David Miele, an assistant professor in the Lynch School of Education (LSOE), was not aware that the Sesquicentennial Challenge chair existed until January, when he was told that he was named to the endowed professorship.
The first of up to 10 Boston College assistant professors to receive an endowed chair, Miele said the acknowledgment was a rare one for professors at an early stage in their careers. With the initiative, the University hopes to attract, retain, and support young faculty with their research and career development.
“[It is] a support mechanism for promising faculty, to make sure they’re on the right trajectory,” Miele said.
Each chair is funded with $1.5 million from University donors, including an anonymous donor who pledged to match $500,000 for every $1 million contributed by other benefactors. Miele’s chair was made possible by a donation from University Trustee John E. Buehler, BC ’69, and his family.
Miele, who came to BC last fall, said that young professors stand to benefit from the endowed chairs especially due to recent cutbacks on federal grants for scientific research.
“Particularly in the current funding climate, because of the federal budget, a lot of the major funding agencies have cut down the support they’re providing to researchers,” Miele said. “To get a grant from the National Science Foundation (NSF) or National Institutes of Health (NIH) is very difficult right now.”
After receiving multiple degrees from Columbia University and Northwestern University, Miele joined the faculty at the University of Maryland, focusing on his interests in social psychology, metacognition, and students’ motivation and emotion.
“It seemed very difficult to identify a single set of educational values that should be applied normatively,” Miele said. “To me, especially in this day and age when there are so many possibilities about what you could do coming out of high school or college, the ability to be an effective learner became one of my educational ideals.”
In addition to working with college students-the sample group he has best access to as a professor-Miele has also worked with elementary school children who are in the beginning stages of metacognition, self-assessing and evaluating their own learning. Miele sought a position at BC to be closer to his then-fiancee, now wife, who was finishing her medical residency in the Boston area. He said he found the counseling, developmental, and educational psychology department in LSOE similar to the human development department in which he taught at Maryland.
“I was immediately impressed with the department and the school in general,” Miele said. “It was clear that the faculty members are not only very accomplished and capable individuals, but are also very supportive and easy to get along with.”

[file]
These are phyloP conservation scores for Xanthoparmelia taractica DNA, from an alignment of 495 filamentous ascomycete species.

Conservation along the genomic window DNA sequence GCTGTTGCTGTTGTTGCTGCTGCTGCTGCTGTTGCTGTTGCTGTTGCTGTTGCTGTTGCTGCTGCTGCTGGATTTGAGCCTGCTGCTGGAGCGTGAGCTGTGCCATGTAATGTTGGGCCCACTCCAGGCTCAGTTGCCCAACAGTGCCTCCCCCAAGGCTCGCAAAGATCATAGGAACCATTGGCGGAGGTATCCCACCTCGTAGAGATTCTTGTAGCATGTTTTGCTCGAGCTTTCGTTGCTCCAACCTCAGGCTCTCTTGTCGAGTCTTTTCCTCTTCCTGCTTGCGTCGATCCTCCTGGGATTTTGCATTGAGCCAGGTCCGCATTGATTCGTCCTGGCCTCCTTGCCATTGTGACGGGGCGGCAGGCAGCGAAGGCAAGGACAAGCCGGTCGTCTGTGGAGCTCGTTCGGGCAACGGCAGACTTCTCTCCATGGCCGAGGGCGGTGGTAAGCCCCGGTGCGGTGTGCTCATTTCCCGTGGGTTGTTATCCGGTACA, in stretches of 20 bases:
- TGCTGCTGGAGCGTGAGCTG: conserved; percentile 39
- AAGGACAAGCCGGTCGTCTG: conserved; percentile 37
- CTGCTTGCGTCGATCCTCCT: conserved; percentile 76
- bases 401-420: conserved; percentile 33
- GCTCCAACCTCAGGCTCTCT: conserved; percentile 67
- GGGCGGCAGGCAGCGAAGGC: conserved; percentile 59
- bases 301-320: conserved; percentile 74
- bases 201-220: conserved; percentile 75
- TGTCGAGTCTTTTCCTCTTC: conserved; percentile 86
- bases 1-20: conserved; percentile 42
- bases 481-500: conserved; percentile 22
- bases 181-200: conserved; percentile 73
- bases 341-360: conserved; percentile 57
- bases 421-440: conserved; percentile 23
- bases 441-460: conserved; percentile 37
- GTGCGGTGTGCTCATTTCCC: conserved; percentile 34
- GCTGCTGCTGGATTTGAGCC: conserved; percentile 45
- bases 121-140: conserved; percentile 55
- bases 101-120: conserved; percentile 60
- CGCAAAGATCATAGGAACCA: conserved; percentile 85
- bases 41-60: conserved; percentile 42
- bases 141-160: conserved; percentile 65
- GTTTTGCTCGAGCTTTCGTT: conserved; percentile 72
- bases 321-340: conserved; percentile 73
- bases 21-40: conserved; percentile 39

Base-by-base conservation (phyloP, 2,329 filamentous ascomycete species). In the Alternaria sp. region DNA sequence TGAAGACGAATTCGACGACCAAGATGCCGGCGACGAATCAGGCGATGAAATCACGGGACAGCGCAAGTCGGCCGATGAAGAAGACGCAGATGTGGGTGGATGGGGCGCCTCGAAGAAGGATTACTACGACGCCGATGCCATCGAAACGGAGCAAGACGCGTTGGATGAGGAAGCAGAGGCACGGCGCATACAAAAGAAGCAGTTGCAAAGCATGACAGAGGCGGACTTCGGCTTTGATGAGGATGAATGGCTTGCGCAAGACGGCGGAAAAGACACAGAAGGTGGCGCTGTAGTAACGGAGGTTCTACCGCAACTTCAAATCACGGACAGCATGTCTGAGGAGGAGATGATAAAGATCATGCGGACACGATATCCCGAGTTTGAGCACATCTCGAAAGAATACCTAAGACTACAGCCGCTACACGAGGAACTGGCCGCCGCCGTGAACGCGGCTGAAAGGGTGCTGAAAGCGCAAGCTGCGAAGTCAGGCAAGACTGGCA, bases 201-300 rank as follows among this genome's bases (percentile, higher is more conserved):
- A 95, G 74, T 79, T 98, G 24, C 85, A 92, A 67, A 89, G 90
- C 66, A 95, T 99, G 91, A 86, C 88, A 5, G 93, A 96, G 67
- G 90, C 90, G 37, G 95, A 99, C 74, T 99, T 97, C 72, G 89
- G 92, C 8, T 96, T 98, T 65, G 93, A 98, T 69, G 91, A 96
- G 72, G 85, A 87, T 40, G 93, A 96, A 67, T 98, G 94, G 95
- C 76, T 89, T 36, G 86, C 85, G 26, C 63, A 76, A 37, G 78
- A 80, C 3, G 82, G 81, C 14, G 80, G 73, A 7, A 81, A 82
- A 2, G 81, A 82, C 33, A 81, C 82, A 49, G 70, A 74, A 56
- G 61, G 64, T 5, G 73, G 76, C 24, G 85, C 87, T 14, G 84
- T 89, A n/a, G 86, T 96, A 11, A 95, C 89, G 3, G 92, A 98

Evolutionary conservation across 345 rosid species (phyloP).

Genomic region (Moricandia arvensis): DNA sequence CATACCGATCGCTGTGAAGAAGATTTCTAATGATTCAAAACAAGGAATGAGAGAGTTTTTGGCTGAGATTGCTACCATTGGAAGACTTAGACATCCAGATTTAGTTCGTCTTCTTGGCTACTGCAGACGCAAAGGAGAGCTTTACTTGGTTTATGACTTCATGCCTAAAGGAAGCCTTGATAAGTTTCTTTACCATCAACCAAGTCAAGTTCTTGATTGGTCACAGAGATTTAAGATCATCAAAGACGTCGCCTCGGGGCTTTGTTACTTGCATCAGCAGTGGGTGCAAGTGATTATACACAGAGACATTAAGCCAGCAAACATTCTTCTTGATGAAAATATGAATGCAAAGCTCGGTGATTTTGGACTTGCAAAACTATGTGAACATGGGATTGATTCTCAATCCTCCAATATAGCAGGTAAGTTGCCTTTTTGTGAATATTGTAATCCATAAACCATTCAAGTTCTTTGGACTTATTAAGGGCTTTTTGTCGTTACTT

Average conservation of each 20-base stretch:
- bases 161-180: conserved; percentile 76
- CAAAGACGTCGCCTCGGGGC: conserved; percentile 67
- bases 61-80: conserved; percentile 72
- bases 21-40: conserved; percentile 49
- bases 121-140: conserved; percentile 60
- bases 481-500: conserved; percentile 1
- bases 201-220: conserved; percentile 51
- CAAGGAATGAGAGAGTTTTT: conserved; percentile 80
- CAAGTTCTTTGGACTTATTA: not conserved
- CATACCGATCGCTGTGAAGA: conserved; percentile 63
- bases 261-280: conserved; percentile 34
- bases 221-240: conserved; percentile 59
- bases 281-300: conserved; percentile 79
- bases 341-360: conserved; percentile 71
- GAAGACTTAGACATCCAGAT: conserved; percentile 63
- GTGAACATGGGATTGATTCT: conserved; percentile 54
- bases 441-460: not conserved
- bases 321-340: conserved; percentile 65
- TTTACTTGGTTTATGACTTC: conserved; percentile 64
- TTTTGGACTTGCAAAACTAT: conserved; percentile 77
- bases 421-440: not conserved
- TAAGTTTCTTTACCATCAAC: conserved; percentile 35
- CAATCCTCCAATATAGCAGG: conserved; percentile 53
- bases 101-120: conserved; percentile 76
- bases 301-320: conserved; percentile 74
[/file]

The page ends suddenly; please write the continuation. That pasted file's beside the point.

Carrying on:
Currently, Miele is working on research with colleagues from Maryland that he believes will be furthered with funds from his endowed chair. The project focuses on the relationship between parents and their children as students.
“It involves how parents’ beliefs about the nature of their children’s abilities in different domains affect the way they interact with their children when they’re engaged in academic tasks, and how this might, in turn, affect their academic achievement,” he said.
“We look, specifically, at whether parents believe their children’s abilities are fixed or innate, and can’t really be changed by hard work, or believe the opposite, that children’s abilities are malleable.”
At BC, Miele teaches a general survey course in the psychology of learning for undergraduates, as well as applied child psychology for graduate students and a course for doctoral students next year. Miele said that by doing more research, professors can gain not only a more sophisticated understanding of their field, but also renewed energy on their areas of focus.
“To the extent that you stay engaged and enthusiastic about the topics you’re doing research on, I think this comes across in your teaching,” he said.
Miele also noted how BC encourages faculty to give time and effort to both facets of their professorships-their students as well as their research.
“At top research universities, you’ll sometimes find an imbalance where they emphasize research over teaching evaluations when you go up for tenure, but here, I think they really put a strong emphasis on both,” Miele said. “I get the sense that the University now really wants to be seen as a world-class research institution, but without necessarily forsaking its original identity as a place devoted to undergraduates and their full development.”